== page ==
The door to Kevin Baez’s office is nondescript. It’s a slab of light wood with the word “manager” written on it in even lighter stickers. It’s a modest entrance to a place that holds someone who has woven the fabric of the Ducks’ organization for the last six years.
His office — the third door on the right side of a long hallway leading toward the players’ lockers — is impossible to avoid. He is the gatekeeper. The keeper of the keys. And now he officially is the winningest manager in Ducks history.
On July 8, Baez passed Don McCormack, who managed from 2001-06, by notching wins 400 and 401 before the team hit the All-Star break.
“It was an awesome feeling,” Baez, 49, said last week. “The guys were pumped when they heard I was at 398 or 399 wins and getting close. The guys said ‘let’s do it this series’ . . . It was a good time. Afterward, the guys sprayed me with champagne, water and stuff like that.”
Success came quickly for Baez, who played briefly for the Mets. In 2011, his first season as Ducks manager, the team lost to York in the Atlantic League Championship Series. Not bad for a debut season.
“Was I spoiled? I don’t know,” he said. “[President and general manager] Mike Pfaff and Frank Boulton put a good team together and we did really well. I had a great coaching staff with Jay Loviglio as hitting coach and pitching coach Steve Foucault. They gave me so much knowledge and direction. Then Buddy Harrelson was coaching on the bench as well. Having those three guys made my job a lot easier.”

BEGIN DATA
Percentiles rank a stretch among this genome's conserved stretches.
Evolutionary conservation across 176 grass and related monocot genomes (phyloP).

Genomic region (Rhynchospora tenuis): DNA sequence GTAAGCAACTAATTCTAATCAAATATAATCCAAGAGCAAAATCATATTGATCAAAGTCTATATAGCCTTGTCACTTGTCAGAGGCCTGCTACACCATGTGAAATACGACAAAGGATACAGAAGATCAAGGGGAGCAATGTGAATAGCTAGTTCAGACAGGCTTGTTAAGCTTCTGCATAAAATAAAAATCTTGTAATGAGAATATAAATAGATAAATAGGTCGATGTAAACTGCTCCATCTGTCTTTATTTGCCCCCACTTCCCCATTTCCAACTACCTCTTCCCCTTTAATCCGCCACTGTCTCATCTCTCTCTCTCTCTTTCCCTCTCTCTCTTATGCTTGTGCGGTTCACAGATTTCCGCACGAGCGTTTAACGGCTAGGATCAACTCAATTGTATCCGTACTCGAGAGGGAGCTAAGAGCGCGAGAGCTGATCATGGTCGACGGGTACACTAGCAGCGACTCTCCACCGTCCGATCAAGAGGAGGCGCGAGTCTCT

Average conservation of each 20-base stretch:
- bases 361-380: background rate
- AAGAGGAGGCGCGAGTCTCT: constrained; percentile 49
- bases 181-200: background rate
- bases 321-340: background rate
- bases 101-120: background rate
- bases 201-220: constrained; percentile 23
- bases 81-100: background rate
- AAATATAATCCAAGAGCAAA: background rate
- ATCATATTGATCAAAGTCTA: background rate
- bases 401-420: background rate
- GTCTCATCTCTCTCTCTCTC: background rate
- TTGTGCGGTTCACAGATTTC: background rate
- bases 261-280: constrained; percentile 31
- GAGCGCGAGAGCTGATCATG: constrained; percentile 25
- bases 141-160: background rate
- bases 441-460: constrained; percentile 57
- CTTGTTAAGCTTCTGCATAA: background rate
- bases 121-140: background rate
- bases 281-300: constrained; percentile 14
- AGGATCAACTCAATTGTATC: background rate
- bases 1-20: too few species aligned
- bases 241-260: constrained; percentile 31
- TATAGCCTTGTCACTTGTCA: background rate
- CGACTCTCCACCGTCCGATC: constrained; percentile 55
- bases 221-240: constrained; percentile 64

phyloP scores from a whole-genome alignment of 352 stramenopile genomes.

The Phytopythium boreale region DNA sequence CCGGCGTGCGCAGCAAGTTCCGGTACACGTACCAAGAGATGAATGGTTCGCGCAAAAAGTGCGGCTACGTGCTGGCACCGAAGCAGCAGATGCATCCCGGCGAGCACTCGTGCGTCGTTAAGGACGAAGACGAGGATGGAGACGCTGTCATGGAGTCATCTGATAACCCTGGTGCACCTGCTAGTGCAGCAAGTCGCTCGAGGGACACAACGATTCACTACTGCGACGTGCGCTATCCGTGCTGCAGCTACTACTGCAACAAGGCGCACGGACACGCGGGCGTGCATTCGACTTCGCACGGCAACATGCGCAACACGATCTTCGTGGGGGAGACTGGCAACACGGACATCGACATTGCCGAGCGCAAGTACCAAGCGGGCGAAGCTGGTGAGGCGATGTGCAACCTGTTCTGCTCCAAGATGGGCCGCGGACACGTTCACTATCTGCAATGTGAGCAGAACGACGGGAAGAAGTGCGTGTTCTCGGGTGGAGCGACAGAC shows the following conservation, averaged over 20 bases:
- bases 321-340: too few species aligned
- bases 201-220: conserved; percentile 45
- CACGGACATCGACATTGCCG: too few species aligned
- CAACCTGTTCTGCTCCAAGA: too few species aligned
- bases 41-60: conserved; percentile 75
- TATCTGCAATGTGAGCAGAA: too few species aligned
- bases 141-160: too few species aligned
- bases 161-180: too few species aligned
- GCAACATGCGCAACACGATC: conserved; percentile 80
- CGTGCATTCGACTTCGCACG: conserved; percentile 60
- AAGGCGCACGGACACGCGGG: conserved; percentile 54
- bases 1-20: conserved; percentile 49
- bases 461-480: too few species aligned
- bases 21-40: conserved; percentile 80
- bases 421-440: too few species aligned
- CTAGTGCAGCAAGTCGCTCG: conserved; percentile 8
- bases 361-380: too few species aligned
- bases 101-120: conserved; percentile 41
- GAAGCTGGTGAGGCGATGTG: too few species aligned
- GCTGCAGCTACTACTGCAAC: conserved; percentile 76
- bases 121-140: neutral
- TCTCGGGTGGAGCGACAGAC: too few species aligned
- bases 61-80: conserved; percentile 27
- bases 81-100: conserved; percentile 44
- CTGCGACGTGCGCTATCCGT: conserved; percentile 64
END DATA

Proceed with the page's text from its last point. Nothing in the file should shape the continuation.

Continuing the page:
The 2011 loss proved to be only growing pains for Baez. He guided the Ducks to Atlantic League championships in each of the next two seasons. Baez, who won a championship with the Ducks as a player in 2004, is one of only two men (Harrelson being the other) to be in uniform for all three of the franchise’s championships.
“I was more nervous as a manager then I was as a player,” he said. “As a manager, you’re on the outside looking in. As a player, you can control what you can do to help the team.”
Baez played parts of three seasons with the Mets, a handful of games in 1990 and 1992 and 52 games in 1993, batting .183 with seven RBIs that final season. Harrelson, an all-around ambassador for the Ducks, managed Baez in 1990 and convinced the Brooklyn native to play for the them in 2002.
Fourteen years later, Baez undoubtably is on the franchise’s proverbial ‘Mount Rushmore.’ But he knows that in order to keep his coveted office, he must continue the tradition of winning that he’s helped cultivate.
“I love this organization,” he said. “I love being a part of it. I do know that, in my business, it’s day-to-day. But I will be here as long as they’ll have me.”
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